Congratulations! It’s the second semester of senior year. You’ve been accepted to college, high school is ending soon, prom and parties and picnics are coming up, and, if you believe your parents, this is the high point of your hopefully-long life (“What do you mean ‘that’s kind of depressing’?”). Your future is finally secure, and things are winding down academically. You can breathe easy.
Except there’s also student loans, financial aid, scholarship applications, housing assignments, orientation, class scheduling… it’s a cliché, but in some ways, the hard part has only just begun.
The electronic age has made many things easier. Though you might still have to forward some paperwork to your university, most of it is done online. However – and maybe it’s just me – when I’m required to do important things on the Internet (i.e. activities that don’t involve scrolling through blogs about baby animals in human clothes), I become disorganized, confused, and generally incompetent. This is bad news for my future self, who will have to deal with all the life-altering decisions I’ve made by clicking – or not clicking – a button.
I’m willing to admit that this is often my own fault. As previously stated, I’m easily distracted, and I tend to shut down when I feel overwhelmed by pressure. But sometimes things get bungled up over the Internet. Last fall, I signed up for a program called QuestBridge, which connects low-income students to high-ranking private schools. I went through the process and did not qualify for a full ride, but QuestBridge is nice enough to still let the plebeian failures like me apply to their partner schools. I chose Northwestern University and Wellesley College.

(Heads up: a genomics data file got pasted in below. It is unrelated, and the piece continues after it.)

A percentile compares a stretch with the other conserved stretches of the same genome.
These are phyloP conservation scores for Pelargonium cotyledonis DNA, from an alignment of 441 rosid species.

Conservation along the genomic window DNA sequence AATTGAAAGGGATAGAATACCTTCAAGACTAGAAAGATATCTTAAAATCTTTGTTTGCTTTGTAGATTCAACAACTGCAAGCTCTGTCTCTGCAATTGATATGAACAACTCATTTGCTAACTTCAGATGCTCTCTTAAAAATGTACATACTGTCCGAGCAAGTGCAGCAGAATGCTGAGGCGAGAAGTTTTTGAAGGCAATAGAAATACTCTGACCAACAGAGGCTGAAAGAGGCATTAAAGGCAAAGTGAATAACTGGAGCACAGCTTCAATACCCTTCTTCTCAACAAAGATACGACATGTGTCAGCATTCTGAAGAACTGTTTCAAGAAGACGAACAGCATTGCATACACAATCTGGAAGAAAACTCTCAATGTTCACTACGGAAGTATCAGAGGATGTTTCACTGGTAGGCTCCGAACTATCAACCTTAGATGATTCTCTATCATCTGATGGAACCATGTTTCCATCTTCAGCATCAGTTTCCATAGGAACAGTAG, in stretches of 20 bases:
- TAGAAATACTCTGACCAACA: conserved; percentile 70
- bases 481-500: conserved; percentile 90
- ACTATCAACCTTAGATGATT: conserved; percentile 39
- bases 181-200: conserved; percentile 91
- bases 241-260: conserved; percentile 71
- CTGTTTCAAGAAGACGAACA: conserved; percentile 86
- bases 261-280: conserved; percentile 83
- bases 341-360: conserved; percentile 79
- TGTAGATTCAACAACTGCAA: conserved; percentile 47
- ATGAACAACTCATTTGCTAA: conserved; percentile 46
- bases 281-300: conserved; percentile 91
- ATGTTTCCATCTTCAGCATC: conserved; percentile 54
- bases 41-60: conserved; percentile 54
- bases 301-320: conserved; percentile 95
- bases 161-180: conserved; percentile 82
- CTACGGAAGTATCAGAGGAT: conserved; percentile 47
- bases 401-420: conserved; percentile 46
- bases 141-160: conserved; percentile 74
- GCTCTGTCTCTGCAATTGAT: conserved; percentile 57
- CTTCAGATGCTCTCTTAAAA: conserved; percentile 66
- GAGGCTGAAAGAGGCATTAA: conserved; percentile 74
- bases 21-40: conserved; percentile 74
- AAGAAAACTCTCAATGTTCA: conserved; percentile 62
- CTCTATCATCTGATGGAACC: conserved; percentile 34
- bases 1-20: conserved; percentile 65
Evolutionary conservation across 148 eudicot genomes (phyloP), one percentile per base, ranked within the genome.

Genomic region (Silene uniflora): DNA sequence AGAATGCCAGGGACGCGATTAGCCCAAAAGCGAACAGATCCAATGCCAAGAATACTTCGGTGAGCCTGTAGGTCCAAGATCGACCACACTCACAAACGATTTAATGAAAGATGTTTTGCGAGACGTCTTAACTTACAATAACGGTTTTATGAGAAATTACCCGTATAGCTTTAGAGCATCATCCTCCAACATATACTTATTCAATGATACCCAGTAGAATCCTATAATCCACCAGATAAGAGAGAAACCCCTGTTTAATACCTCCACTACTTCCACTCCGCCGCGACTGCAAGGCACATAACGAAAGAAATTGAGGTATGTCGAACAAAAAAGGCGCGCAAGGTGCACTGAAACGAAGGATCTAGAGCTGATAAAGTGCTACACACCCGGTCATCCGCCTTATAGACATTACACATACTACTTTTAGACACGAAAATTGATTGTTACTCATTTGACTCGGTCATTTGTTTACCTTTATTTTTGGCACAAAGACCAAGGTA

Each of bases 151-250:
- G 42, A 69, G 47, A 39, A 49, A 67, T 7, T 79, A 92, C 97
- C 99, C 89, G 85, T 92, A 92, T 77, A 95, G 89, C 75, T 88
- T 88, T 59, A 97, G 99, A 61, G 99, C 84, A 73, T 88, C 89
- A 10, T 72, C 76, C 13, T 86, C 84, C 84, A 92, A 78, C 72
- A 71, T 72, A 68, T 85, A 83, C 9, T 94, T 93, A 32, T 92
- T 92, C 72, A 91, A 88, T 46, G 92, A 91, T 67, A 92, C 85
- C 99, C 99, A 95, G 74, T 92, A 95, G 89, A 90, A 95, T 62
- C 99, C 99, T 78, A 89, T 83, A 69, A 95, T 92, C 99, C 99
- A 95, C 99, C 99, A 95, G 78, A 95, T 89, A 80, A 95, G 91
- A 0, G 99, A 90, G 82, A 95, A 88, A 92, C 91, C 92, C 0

Through QuestBridge, I forwarded my essays and short answers to both schools, then filled out their specific essay portions and financial aid requirements on the Common App and FAFSA, respectively. A couple months later I received a rejection letter from Northwestern. A few days after that, I found out that Wellesley was notifying people of their application status – but not me. I sent them an inquiry and was told that they’d never even considered my application. They’d gotten my essays, my short answers, my Common App and FAFSA information, just like Northwestern… but because I didn’t have the intuitive sensibility to email Wellesley and personally tell them “hey, I want to go to your school”, my application sat unread in a slush pile for three months.
Even now, there seems to be a virtual disconnect between me and Michigan State, where I’m enrolled for the fall semester – though for a couple weeks after I submitted my housing application, my move-in date was mistakenly listed as January, 2013. And as a prospective student of Michigan State’s James Madison College, I was encouraged to go online and check my spot on their waitlist. The website didn’t recognize my MSU Net ID, though. I called the IT department, which told me to delete my browser history on Internet Explorer, Google Chrome, and Firefox, and then try again. When that didn’t work, they found out that I wouldn’t be able to view the waitlist until I signed up for classes in June.
My point with this isn’t to complain or be negative about college. On the contrary – these things worked themselves out, so I’m not bitter, and I’m still in love with Michigan State. But I’ve learned that even – or especially? – at a time when such important life decisions are conducted over the Internet, it’s imperative that you stay focused and follow through. Check your emails. Then double check them. Recognize that people in charge sometimes have communication breakdowns and do things that make no sense, but if you’re determined, don’t let that red tape stop you from doing what you need or want to do. This is the beginning of the rest of your adult life. Try not to let the mistakes of others define it.